Gathering of Eagles – Lost Nation – Saturday

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Yeah, being the narrator is cool.  You get the ears of everyone at the show for 15 minutes each day.  And, if you really rock that mic, you occasionally get asked to pick up another performer and narrate for him or her, too.

It’s also cool to get up and fly the demo liaison and media flights, whether solo or in a formation.  Watching the guy in the next aircraft over work out the camera angles and try to get the right light.  Or watching the face of the guy in your own aircraft when you hand over the controls on a single-ship ride and and let him or her fly over his home town.

The team looks really good up there.  It’s not hard to be impatient about getting to the FAST card checkride.  But then something happens that makes it kind of worthwhile.  You walk across the ramp and see a guy enthusiastically taking pictures of the cockpit of one of your team’s birds.  All of that stuff on the panel is cool as hell and he’s taking shot after shot of it.

And, yeah, that’s the bird that you flew here and the bird that you’re going to fly back.


Gathering of Eagles – Willoughby – Arrival

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I spent the afternoon and part of the early evening packing and then heading to Lost Nation Airport at Willoughby, Ohio for the Gathering of Eagles airshow.  Team Tuskegee is flying the show with its three-ship TG-7A demo.  No T-6G this time.  It’s just the longwings.

I remain without a FAST card and the team’s airshow routine is now all formation all of the time, so I’m here as a ferry pilot and as team narrator.  I flew here, adding another couple of hours, more or less, of stationkeeping and keeping the formation skillset current.  And I’ll fly media or liaison flights as needed.

We’re quickly approaching the point where I think there’ll be a checkride opportunity so that I and the team’s long-suffering FNG (whom I don’t pre-date by much) can get our wingman cards and expand the number of show-capable personnel (and – for that matter – the number of FAST-card-holding glider drivers in the world) to five.

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The demo is really shaping up.  I handed over the controls to John over the Pointes for a run-through before heading to Willoughby and got to see the demo again from the No. 3 ship.  I’ve also flown 2 in three separate demos at higher altitudes for River Days.  So I’m doing everything I can to be show ready.  Probably just in time for the show season to end, but you never know.  And next year isn’t that far off.

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And it’s worth getting the formal formation qualification.  We do so much more in the box in formation and it looks so much more compelling that the old demo.  And the leapfrog landing (in which lead lands first, followed by 2 and 3, each landing over the preceding aircraft) is really compelling.  It looks like snakes mating.  But it’s utterly structured and we’ve gone to great lengths in the briefs and in practice to make it safe.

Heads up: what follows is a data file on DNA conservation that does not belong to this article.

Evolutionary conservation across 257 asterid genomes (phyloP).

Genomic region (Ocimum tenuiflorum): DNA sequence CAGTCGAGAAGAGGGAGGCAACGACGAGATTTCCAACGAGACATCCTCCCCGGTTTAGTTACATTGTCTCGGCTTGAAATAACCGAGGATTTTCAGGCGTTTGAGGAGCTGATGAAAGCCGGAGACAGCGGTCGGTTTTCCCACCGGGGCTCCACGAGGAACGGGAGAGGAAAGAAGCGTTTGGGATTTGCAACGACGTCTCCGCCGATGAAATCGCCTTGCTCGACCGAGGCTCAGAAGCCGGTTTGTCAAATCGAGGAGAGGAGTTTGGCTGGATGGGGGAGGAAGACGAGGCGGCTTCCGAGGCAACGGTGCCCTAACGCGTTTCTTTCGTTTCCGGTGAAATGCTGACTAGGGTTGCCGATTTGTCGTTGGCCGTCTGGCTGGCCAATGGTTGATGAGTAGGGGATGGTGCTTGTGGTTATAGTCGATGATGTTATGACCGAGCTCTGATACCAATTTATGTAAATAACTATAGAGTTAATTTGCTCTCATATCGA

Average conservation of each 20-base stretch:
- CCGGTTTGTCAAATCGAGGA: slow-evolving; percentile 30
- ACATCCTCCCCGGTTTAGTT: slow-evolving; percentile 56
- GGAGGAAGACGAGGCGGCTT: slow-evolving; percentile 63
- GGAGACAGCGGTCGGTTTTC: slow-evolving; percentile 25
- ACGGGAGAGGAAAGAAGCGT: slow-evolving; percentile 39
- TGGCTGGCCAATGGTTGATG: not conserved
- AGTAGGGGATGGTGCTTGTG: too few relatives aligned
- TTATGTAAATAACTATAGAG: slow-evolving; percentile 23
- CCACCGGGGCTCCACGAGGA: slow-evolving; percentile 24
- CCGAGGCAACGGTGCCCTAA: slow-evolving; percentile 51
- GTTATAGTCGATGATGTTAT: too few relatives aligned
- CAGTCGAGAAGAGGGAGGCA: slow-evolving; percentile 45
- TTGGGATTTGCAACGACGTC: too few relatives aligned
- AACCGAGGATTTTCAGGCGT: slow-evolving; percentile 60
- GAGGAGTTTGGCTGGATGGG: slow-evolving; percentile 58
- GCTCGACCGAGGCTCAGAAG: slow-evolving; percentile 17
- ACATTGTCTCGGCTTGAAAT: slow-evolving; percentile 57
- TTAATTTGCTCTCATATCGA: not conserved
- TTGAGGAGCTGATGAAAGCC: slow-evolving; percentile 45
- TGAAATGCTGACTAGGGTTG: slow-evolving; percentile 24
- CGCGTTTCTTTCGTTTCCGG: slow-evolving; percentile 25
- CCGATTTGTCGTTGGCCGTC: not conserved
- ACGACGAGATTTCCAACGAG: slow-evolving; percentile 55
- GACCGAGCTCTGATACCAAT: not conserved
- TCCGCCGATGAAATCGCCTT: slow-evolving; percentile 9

If you’ll be near Willoughby this weekend, get out to the airshow.  I’ll be wantering the grounds and getting on the mic and I’ll hope to see you there!


The Back of the Yak

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It’s another great day here at the Battle Creek Field of Flight Airshow and Balloon Festival!  This is my eighth year covering Battle Creek and it’s my favorite airshow.

It’s different this year, as it is with many shows.  Where, in light of sequestration, the shows are even still on this year!  Battle Creek usually has a jet team.  Not so this year.  Thus it’s an interesting year and the civilians are working hard to make the show happen and keep it viable.  Dave Dacy, Dan Buchanan, Firebirds XTreme, Rob Holland, Iron Eagle, Dusty from Planes, and the Shockwave Jet Truck are all here.

The Aerostars are here, too, with their three-ship of Yak 52 TWs.  I connected with them last week and was delighted to learn that they might have an opportunity to let me launch in the back seat of the left wing aircraft.

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I strapped in behind Paul “Rocket” Hornick, the team’s left wing pilot, for a brief flight out east of the Battle Creek airspace.  The sticker in the back is pretty cool.  And it’s on point.  And, judging from the number of Facebook Likes that it received within a few minutes of my posting the picture above, that approach has a lot of traction.

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Paul demonstrated a few light aerobatic maneuvers.  A loop, a half-Cuban, a barrel roll, and some other yanking and banking.  Very smooth demonstrations of coordination.

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Paul was even kind enough to give me the stick for a couple of maneuvers, to-wit barrel rolls.  Nose down for energy to about 190 IAS, pull up to put your feet on the horizon, then take it around.  I even remembered to go to the right (opposite the rotation of the Yak’s propeller).

This was my first time getting inverted this season and my vestibular system objected as it usually does at this time in the season.  That was about it for the ride.  Paul was extremely understanding about it and we headed back in.  After all, the aircraft is going to sit out in the sun all afternoon and then Paul has to fly it this evening and the rest of the weekend.  Not a place in which you want your back seater to hurl.

I have to dash out and gather a couple more interviews, but I had to get this post up.  I’m grateful to the Aerostars for the ride and I can’t wait to edit this down and get it up in the form of an episode.

There’s more information about the Aerostars at